The purpose of this paper was to critically evaluate the existing conception of normative commitment (NC; Meyer and Parfyonova, 2010) as having “two faces”, indebted obligation and moral duty. This paper proposes that NC should be unidimensional, and based on moral content.
Review and reevaluation of empirical research into NC and its fit with Meyer and Parfyonova's theory were conducted.
First, existing empirical research is inconsistent with Meyer/Parfyonova's theory of NC, as is their proposed motivational bases for NC having two dimensions.
An important limitation is that NC is likely a culture-specific concept, so cross-cultural research will be essential to fully develop a universally valid concept of morals-based work commitment. A key implication is that despite the lack of construct validity of the currently used NC construct, morals-based commitment is surely a workplace phenomenon; meaning that steps should be taken to rehabilitate the construct, so it can be investigated in substantive research. Therefore, proposals for developing a unidimensional concept of NC that comports with morals-based forms of organizational attachment are developed.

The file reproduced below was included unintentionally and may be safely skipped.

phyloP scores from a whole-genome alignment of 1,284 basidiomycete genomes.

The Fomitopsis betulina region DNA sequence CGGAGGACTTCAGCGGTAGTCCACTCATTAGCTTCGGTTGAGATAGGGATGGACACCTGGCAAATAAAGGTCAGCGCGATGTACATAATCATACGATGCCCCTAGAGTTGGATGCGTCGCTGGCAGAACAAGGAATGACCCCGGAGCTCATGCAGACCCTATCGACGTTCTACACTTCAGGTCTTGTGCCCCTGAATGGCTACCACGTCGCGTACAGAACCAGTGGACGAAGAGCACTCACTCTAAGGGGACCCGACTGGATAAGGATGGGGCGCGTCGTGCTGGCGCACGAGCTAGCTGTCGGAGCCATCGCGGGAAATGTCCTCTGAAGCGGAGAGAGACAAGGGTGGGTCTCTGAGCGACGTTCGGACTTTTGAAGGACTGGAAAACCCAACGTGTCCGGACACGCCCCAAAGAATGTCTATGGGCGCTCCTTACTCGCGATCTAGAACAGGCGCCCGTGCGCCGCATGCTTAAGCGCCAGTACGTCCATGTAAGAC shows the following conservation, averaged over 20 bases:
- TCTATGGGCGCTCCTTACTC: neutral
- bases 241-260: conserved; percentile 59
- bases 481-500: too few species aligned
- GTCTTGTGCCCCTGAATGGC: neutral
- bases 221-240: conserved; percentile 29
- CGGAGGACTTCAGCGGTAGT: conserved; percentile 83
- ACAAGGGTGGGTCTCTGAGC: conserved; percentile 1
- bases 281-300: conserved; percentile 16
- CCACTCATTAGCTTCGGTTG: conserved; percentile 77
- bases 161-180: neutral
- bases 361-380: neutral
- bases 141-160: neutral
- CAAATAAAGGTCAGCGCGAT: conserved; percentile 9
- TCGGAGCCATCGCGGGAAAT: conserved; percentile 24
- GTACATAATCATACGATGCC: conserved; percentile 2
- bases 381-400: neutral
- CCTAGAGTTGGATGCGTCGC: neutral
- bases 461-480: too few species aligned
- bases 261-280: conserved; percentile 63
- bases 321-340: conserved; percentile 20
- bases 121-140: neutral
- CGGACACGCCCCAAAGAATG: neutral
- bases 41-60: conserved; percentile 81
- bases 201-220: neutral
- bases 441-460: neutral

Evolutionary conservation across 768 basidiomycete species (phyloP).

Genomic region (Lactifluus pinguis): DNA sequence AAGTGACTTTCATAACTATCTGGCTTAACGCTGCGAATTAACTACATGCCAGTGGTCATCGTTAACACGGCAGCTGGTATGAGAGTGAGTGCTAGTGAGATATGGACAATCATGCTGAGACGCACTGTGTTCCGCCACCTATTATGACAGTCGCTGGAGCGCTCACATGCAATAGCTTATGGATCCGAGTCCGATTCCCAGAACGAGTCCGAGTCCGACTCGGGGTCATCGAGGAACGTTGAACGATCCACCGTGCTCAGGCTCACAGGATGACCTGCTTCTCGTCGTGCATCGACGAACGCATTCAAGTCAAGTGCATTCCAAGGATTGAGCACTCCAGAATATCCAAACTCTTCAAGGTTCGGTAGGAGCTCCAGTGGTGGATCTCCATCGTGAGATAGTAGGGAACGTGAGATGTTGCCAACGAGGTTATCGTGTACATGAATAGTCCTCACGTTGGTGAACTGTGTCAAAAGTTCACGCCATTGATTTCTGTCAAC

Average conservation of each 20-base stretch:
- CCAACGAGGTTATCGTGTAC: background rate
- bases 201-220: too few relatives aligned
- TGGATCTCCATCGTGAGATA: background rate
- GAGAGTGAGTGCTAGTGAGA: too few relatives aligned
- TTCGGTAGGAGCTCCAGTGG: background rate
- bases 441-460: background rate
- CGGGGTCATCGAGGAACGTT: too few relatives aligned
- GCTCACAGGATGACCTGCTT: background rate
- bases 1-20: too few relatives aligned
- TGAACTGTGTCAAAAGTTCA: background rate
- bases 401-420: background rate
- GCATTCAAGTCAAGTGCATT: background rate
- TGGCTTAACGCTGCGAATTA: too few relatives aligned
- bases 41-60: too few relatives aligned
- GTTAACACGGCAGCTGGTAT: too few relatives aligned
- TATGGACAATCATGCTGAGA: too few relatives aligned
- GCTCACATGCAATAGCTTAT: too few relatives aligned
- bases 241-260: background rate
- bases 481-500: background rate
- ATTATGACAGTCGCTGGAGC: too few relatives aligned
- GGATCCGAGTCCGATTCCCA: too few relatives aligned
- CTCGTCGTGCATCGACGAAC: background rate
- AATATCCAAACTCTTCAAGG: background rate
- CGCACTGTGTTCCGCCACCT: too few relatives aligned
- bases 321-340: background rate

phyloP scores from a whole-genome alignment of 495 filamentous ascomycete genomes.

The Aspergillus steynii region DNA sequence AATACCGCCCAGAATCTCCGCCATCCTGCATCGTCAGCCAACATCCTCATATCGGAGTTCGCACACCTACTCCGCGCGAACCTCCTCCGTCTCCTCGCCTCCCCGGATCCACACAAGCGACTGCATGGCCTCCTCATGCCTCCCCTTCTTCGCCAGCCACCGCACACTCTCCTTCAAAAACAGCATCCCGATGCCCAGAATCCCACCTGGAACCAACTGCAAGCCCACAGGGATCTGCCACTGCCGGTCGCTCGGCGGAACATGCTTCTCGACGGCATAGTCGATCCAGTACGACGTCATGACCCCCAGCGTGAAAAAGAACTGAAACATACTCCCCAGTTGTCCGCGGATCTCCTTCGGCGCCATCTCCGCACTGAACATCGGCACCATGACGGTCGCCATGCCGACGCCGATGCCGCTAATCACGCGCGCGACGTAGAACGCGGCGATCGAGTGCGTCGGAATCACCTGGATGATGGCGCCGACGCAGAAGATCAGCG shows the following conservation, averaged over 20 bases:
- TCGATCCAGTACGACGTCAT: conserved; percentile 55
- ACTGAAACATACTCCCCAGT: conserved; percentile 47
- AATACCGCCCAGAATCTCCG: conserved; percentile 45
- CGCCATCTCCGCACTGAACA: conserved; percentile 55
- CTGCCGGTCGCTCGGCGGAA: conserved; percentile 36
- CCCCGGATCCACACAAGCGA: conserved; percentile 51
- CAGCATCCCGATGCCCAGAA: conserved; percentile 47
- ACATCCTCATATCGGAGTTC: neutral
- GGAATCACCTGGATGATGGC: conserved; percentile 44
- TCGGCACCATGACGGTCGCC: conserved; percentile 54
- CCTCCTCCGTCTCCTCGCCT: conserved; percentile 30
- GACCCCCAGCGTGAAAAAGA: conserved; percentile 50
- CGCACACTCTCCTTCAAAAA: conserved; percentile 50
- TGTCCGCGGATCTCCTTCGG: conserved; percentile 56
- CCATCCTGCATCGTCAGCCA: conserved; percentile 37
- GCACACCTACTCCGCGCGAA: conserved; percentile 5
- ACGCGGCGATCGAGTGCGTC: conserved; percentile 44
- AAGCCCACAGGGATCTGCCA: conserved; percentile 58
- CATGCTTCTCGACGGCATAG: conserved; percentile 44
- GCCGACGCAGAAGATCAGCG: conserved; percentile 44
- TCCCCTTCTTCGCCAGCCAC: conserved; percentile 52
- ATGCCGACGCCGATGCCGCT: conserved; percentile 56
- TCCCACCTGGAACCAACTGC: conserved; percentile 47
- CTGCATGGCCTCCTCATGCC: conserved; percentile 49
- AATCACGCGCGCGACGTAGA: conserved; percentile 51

Because of the lack of validity of the currently used NC concept, managers are advised to not rely on research using this concept to manage their employee's commitment, organizational citizenship behavior (OCB) or withdrawal behavior.
Organizational members often invest their actions at work with moral meaning. Explicating that meaning via a valid concept of NC could help management researchers understand employee support or lack of support for social responsibility initiatives.
NC is a key construct in the work commitment literature. This paper shows that the currently utilized construct is largely invalid, and develops steps to be taken to develop a valid concept of morals-based work commitment.
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